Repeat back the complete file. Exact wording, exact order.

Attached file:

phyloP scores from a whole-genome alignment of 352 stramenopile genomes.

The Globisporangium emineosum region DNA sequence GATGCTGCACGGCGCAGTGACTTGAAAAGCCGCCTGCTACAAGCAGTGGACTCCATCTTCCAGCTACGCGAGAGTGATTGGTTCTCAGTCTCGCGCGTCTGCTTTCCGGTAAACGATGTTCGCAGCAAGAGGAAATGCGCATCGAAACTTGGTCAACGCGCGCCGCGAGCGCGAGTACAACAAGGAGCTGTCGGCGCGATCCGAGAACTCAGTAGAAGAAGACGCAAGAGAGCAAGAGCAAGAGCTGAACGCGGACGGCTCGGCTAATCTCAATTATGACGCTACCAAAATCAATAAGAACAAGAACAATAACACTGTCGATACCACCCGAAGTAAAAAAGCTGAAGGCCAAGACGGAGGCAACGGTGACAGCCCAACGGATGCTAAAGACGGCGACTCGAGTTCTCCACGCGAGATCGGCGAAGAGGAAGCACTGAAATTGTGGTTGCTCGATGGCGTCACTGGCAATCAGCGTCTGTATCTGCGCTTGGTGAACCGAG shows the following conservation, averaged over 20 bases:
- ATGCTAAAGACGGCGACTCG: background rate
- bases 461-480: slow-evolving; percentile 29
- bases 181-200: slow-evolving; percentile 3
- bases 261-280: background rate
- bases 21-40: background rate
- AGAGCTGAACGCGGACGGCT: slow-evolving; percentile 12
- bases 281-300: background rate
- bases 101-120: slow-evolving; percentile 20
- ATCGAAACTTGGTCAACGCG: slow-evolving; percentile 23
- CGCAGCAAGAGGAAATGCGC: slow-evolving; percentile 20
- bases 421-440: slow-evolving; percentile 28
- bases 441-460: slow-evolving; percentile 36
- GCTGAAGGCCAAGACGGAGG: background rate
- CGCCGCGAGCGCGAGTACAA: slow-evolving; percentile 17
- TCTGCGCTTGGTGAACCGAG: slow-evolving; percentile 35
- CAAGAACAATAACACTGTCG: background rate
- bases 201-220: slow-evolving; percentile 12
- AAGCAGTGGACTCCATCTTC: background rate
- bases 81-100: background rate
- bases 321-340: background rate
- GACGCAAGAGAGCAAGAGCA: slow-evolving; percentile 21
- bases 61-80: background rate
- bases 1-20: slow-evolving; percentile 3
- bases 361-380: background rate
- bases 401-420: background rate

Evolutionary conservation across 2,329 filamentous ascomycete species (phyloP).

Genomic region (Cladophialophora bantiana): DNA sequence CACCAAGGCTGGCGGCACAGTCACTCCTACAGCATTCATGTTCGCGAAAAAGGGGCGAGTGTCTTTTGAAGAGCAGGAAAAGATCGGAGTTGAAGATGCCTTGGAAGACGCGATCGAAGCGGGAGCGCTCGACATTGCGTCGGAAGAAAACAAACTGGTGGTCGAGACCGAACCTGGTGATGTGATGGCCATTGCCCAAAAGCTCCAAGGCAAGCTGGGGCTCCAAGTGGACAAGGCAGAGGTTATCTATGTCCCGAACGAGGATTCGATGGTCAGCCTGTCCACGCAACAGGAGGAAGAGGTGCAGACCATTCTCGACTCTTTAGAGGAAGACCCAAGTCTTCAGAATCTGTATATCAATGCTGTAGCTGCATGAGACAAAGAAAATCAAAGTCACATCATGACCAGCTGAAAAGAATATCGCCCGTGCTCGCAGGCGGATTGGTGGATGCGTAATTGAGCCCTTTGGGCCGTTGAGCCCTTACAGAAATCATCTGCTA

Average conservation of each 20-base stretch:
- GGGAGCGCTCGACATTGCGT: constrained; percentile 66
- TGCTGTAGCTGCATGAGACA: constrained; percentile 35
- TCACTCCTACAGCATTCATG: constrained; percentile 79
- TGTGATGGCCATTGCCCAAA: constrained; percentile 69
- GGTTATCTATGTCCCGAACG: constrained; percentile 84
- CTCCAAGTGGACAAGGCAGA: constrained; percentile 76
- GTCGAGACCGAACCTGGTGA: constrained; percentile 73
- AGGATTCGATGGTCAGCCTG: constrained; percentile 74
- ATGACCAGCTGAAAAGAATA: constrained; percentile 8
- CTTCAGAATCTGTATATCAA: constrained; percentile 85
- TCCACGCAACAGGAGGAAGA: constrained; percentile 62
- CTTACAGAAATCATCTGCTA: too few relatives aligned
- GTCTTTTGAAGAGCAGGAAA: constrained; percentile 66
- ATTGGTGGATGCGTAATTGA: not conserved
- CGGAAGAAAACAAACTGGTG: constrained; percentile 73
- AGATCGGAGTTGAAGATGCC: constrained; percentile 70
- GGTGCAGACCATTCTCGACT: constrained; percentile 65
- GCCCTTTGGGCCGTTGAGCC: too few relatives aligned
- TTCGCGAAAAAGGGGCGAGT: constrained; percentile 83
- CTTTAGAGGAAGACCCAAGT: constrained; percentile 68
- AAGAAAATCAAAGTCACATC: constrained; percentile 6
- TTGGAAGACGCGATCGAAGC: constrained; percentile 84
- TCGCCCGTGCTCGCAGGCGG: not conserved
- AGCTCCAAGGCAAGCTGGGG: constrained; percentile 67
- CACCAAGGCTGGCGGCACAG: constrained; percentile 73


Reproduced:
phyloP scores from a whole-genome alignment of 352 stramenopile genomes.

The Globisporangium emineosum region DNA sequence GATGCTGCACGGCGCAGTGACTTGAAAAGCCGCCTGCTACAAGCAGTGGACTCCATCTTCCAGCTACGCGAGAGTGATTGGTTCTCAGTCTCGCGCGTCTGCTTTCCGGTAAACGATGTTCGCAGCAAGAGGAAATGCGCATCGAAACTTGGTCAACGCGCGCCGCGAGCGCGAGTACAACAAGGAGCTGTCGGCGCGATCCGAGAACTCAGTAGAAGAAGACGCAAGAGAGCAAGAGCAAGAGCTGAACGCGGACGGCTCGGCTAATCTCAATTATGACGCTACCAAAATCAATAAGAACAAGAACAATAACACTGTCGATACCACCCGAAGTAAAAAAGCTGAAGGCCAAGACGGAGGCAACGGTGACAGCCCAACGGATGCTAAAGACGGCGACTCGAGTTCTCCACGCGAGATCGGCGAAGAGGAAGCACTGAAATTGTGGTTGCTCGATGGCGTCACTGGCAATCAGCGTCTGTATCTGCGCTTGGTGAACCGAG shows the following conservation, averaged over 20 bases:
- ATGCTAAAGACGGCGACTCG: background rate
- bases 461-480: slow-evolving; percentile 29
- bases 181-200: slow-evolving; percentile 3
- bases 261-280: background rate
- bases 21-40: background rate
- AGAGCTGAACGCGGACGGCT: slow-evolving; percentile 12
- bases 281-300: background rate
- bases 101-120: slow-evolving; percentile 20
- ATCGAAACTTGGTCAACGCG: slow-evolving; percentile 23
- CGCAGCAAGAGGAAATGCGC: slow-evolving; percentile 20
- bases 421-440: slow-evolving; percentile 28
- bases 441-460: slow-evolving; percentile 36
- GCTGAAGGCCAAGACGGAGG: background rate
- CGCCGCGAGCGCGAGTACAA: slow-evolving; percentile 17
- TCTGCGCTTGGTGAACCGAG: slow-evolving; percentile 35
- CAAGAACAATAACACTGTCG: background rate
- bases 201-220: slow-evolving; percentile 12
- AAGCAGTGGACTCCATCTTC: background rate
- bases 81-100: background rate
- bases 321-340: background rate
- GACGCAAGAGAGCAAGAGCA: slow-evolving; percentile 21
- bases 61-80: background rate
- bases 1-20: slow-evolving; percentile 3
- bases 361-380: background rate
- bases 401-420: background rate

Evolutionary conservation across 2,329 filamentous ascomycete species (phyloP).

Genomic region (Cladophialophora bantiana): DNA sequence CACCAAGGCTGGCGGCACAGTCACTCCTACAGCATTCATGTTCGCGAAAAAGGGGCGAGTGTCTTTTGAAGAGCAGGAAAAGATCGGAGTTGAAGATGCCTTGGAAGACGCGATCGAAGCGGGAGCGCTCGACATTGCGTCGGAAGAAAACAAACTGGTGGTCGAGACCGAACCTGGTGATGTGATGGCCATTGCCCAAAAGCTCCAAGGCAAGCTGGGGCTCCAAGTGGACAAGGCAGAGGTTATCTATGTCCCGAACGAGGATTCGATGGTCAGCCTGTCCACGCAACAGGAGGAAGAGGTGCAGACCATTCTCGACTCTTTAGAGGAAGACCCAAGTCTTCAGAATCTGTATATCAATGCTGTAGCTGCATGAGACAAAGAAAATCAAAGTCACATCATGACCAGCTGAAAAGAATATCGCCCGTGCTCGCAGGCGGATTGGTGGATGCGTAATTGAGCCCTTTGGGCCGTTGAGCCCTTACAGAAATCATCTGCTA

Average conservation of each 20-base stretch:
- GGGAGCGCTCGACATTGCGT: constrained; percentile 66
- TGCTGTAGCTGCATGAGACA: constrained; percentile 35
- TCACTCCTACAGCATTCATG: constrained; percentile 79
- TGTGATGGCCATTGCCCAAA: constrained; percentile 69
- GGTTATCTATGTCCCGAACG: constrained; percentile 84
- CTCCAAGTGGACAAGGCAGA: constrained; percentile 76
- GTCGAGACCGAACCTGGTGA: constrained; percentile 73
- AGGATTCGATGGTCAGCCTG: constrained; percentile 74
- ATGACCAGCTGAAAAGAATA: constrained; percentile 8
- CTTCAGAATCTGTATATCAA: constrained; percentile 85
- TCCACGCAACAGGAGGAAGA: constrained; percentile 62
- CTTACAGAAATCATCTGCTA: too few relatives aligned
- GTCTTTTGAAGAGCAGGAAA: constrained; percentile 66
- ATTGGTGGATGCGTAATTGA: not conserved
- CGGAAGAAAACAAACTGGTG: constrained; percentile 73
- AGATCGGAGTTGAAGATGCC: constrained; percentile 70
- GGTGCAGACCATTCTCGACT: constrained; percentile 65
- GCCCTTTGGGCCGTTGAGCC: too few relatives aligned
- TTCGCGAAAAAGGGGCGAGT: constrained; percentile 83
- CTTTAGAGGAAGACCCAAGT: constrained; percentile 68
- AAGAAAATCAAAGTCACATC: constrained; percentile 6
- TTGGAAGACGCGATCGAAGC: constrained; percentile 84
- TCGCCCGTGCTCGCAGGCGG: not conserved
- AGCTCCAAGGCAAGCTGGGG: constrained; percentile 67
- CACCAAGGCTGGCGGCACAG: constrained; percentile 73